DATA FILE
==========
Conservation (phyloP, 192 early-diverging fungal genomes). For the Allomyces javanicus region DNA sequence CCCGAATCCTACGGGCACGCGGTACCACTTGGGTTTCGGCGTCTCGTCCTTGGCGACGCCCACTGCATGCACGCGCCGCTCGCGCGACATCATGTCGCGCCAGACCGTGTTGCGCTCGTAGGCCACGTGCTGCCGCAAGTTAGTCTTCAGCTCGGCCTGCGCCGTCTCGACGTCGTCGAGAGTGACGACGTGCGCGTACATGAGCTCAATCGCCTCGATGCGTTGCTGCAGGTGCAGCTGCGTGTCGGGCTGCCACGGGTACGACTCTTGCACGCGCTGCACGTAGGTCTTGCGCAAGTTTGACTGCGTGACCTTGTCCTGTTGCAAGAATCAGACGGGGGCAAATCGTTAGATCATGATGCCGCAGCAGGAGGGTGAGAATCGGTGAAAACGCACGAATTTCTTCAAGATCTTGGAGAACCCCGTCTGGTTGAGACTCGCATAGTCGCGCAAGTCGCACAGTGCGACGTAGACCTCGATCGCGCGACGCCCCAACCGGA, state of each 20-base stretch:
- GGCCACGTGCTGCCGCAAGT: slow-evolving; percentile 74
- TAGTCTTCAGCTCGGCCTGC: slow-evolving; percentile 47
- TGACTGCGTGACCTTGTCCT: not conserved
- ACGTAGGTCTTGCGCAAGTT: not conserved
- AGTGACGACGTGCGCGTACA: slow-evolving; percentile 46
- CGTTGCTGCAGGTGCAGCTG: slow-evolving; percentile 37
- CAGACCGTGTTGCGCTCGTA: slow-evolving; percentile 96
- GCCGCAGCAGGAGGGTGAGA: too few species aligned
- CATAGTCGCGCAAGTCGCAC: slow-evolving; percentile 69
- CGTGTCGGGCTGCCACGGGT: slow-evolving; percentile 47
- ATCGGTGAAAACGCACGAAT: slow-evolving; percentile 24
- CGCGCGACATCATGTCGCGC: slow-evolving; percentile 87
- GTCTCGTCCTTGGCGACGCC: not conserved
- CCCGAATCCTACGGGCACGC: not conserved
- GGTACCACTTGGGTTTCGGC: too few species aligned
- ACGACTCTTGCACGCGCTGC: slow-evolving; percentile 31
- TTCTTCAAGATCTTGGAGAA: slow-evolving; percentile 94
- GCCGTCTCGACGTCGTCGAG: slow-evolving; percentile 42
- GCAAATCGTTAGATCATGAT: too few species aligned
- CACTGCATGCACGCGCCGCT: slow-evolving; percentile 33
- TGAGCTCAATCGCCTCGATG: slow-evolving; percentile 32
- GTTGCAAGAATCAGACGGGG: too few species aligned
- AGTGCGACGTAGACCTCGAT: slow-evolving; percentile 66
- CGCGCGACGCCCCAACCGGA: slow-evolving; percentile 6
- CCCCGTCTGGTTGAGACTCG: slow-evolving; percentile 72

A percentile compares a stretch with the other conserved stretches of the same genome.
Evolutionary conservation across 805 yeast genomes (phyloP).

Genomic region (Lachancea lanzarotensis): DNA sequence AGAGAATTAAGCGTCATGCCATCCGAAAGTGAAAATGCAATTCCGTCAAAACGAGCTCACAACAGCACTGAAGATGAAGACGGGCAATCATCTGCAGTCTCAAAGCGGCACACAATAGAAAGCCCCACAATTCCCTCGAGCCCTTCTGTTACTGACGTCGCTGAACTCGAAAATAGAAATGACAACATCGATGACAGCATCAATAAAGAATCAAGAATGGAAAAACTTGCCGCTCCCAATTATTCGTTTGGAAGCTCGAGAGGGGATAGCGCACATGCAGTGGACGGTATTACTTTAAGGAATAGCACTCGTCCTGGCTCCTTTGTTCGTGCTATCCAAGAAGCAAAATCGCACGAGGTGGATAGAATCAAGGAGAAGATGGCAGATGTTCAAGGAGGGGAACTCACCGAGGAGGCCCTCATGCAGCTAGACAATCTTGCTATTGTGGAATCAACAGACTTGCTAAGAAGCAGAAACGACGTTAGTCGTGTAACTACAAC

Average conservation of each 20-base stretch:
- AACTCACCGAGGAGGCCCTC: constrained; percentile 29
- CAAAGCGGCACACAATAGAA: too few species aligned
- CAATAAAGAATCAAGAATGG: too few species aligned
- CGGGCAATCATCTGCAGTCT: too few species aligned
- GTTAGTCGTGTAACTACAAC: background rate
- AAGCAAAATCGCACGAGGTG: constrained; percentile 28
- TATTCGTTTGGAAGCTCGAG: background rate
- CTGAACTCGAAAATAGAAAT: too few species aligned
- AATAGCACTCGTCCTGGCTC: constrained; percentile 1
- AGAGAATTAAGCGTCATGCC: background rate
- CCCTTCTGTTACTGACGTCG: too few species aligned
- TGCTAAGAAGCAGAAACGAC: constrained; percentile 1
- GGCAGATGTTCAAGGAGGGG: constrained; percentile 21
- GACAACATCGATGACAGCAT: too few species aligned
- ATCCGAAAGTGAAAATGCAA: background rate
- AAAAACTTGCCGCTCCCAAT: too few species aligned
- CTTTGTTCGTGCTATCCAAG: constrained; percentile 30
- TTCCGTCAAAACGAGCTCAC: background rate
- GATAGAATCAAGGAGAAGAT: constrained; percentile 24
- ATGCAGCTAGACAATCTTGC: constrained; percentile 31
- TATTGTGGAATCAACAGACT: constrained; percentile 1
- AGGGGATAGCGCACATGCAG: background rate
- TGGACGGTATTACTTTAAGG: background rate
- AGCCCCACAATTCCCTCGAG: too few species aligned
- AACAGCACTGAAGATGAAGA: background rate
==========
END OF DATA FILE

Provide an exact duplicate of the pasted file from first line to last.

Conservation (phyloP, 192 early-diverging fungal genomes). For the Allomyces javanicus region DNA sequence CCCGAATCCTACGGGCACGCGGTACCACTTGGGTTTCGGCGTCTCGTCCTTGGCGACGCCCACTGCATGCACGCGCCGCTCGCGCGACATCATGTCGCGCCAGACCGTGTTGCGCTCGTAGGCCACGTGCTGCCGCAAGTTAGTCTTCAGCTCGGCCTGCGCCGTCTCGACGTCGTCGAGAGTGACGACGTGCGCGTACATGAGCTCAATCGCCTCGATGCGTTGCTGCAGGTGCAGCTGCGTGTCGGGCTGCCACGGGTACGACTCTTGCACGCGCTGCACGTAGGTCTTGCGCAAGTTTGACTGCGTGACCTTGTCCTGTTGCAAGAATCAGACGGGGGCAAATCGTTAGATCATGATGCCGCAGCAGGAGGGTGAGAATCGGTGAAAACGCACGAATTTCTTCAAGATCTTGGAGAACCCCGTCTGGTTGAGACTCGCATAGTCGCGCAAGTCGCACAGTGCGACGTAGACCTCGATCGCGCGACGCCCCAACCGGA, state of each 20-base stretch:
- GGCCACGTGCTGCCGCAAGT: slow-evolving; percentile 74
- TAGTCTTCAGCTCGGCCTGC: slow-evolving; percentile 47
- TGACTGCGTGACCTTGTCCT: not conserved
- ACGTAGGTCTTGCGCAAGTT: not conserved
- AGTGACGACGTGCGCGTACA: slow-evolving; percentile 46
- CGTTGCTGCAGGTGCAGCTG: slow-evolving; percentile 37
- CAGACCGTGTTGCGCTCGTA: slow-evolving; percentile 96
- GCCGCAGCAGGAGGGTGAGA: too few species aligned
- CATAGTCGCGCAAGTCGCAC: slow-evolving; percentile 69
- CGTGTCGGGCTGCCACGGGT: slow-evolving; percentile 47
- ATCGGTGAAAACGCACGAAT: slow-evolving; percentile 24
- CGCGCGACATCATGTCGCGC: slow-evolving; percentile 87
- GTCTCGTCCTTGGCGACGCC: not conserved
- CCCGAATCCTACGGGCACGC: not conserved
- GGTACCACTTGGGTTTCGGC: too few species aligned
- ACGACTCTTGCACGCGCTGC: slow-evolving; percentile 31
- TTCTTCAAGATCTTGGAGAA: slow-evolving; percentile 94
- GCCGTCTCGACGTCGTCGAG: slow-evolving; percentile 42
- GCAAATCGTTAGATCATGAT: too few species aligned
- CACTGCATGCACGCGCCGCT: slow-evolving; percentile 33
- TGAGCTCAATCGCCTCGATG: slow-evolving; percentile 32
- GTTGCAAGAATCAGACGGGG: too few species aligned
- AGTGCGACGTAGACCTCGAT: slow-evolving; percentile 66
- CGCGCGACGCCCCAACCGGA: slow-evolving; percentile 6
- CCCCGTCTGGTTGAGACTCG: slow-evolving; percentile 72

A percentile compares a stretch with the other conserved stretches of the same genome.
Evolutionary conservation across 805 yeast genomes (phyloP).

Genomic region (Lachancea lanzarotensis): DNA sequence AGAGAATTAAGCGTCATGCCATCCGAAAGTGAAAATGCAATTCCGTCAAAACGAGCTCACAACAGCACTGAAGATGAAGACGGGCAATCATCTGCAGTCTCAAAGCGGCACACAATAGAAAGCCCCACAATTCCCTCGAGCCCTTCTGTTACTGACGTCGCTGAACTCGAAAATAGAAATGACAACATCGATGACAGCATCAATAAAGAATCAAGAATGGAAAAACTTGCCGCTCCCAATTATTCGTTTGGAAGCTCGAGAGGGGATAGCGCACATGCAGTGGACGGTATTACTTTAAGGAATAGCACTCGTCCTGGCTCCTTTGTTCGTGCTATCCAAGAAGCAAAATCGCACGAGGTGGATAGAATCAAGGAGAAGATGGCAGATGTTCAAGGAGGGGAACTCACCGAGGAGGCCCTCATGCAGCTAGACAATCTTGCTATTGTGGAATCAACAGACTTGCTAAGAAGCAGAAACGACGTTAGTCGTGTAACTACAAC

Average conservation of each 20-base stretch:
- AACTCACCGAGGAGGCCCTC: constrained; percentile 29
- CAAAGCGGCACACAATAGAA: too few species aligned
- CAATAAAGAATCAAGAATGG: too few species aligned
- CGGGCAATCATCTGCAGTCT: too few species aligned
- GTTAGTCGTGTAACTACAAC: background rate
- AAGCAAAATCGCACGAGGTG: constrained; percentile 28
- TATTCGTTTGGAAGCTCGAG: background rate
- CTGAACTCGAAAATAGAAAT: too few species aligned
- AATAGCACTCGTCCTGGCTC: constrained; percentile 1
- AGAGAATTAAGCGTCATGCC: background rate
- CCCTTCTGTTACTGACGTCG: too few species aligned
- TGCTAAGAAGCAGAAACGAC: constrained; percentile 1
- GGCAGATGTTCAAGGAGGGG: constrained; percentile 21
- GACAACATCGATGACAGCAT: too few species aligned
- ATCCGAAAGTGAAAATGCAA: background rate
- AAAAACTTGCCGCTCCCAAT: too few species aligned
- CTTTGTTCGTGCTATCCAAG: constrained; percentile 30
- TTCCGTCAAAACGAGCTCAC: background rate
- GATAGAATCAAGGAGAAGAT: constrained; percentile 24
- ATGCAGCTAGACAATCTTGC: constrained; percentile 31
- TATTGTGGAATCAACAGACT: constrained; percentile 1
- AGGGGATAGCGCACATGCAG: background rate
- TGGACGGTATTACTTTAAGG: background rate
- AGCCCCACAATTCCCTCGAG: too few species aligned
- AACAGCACTGAAGATGAAGA: background rate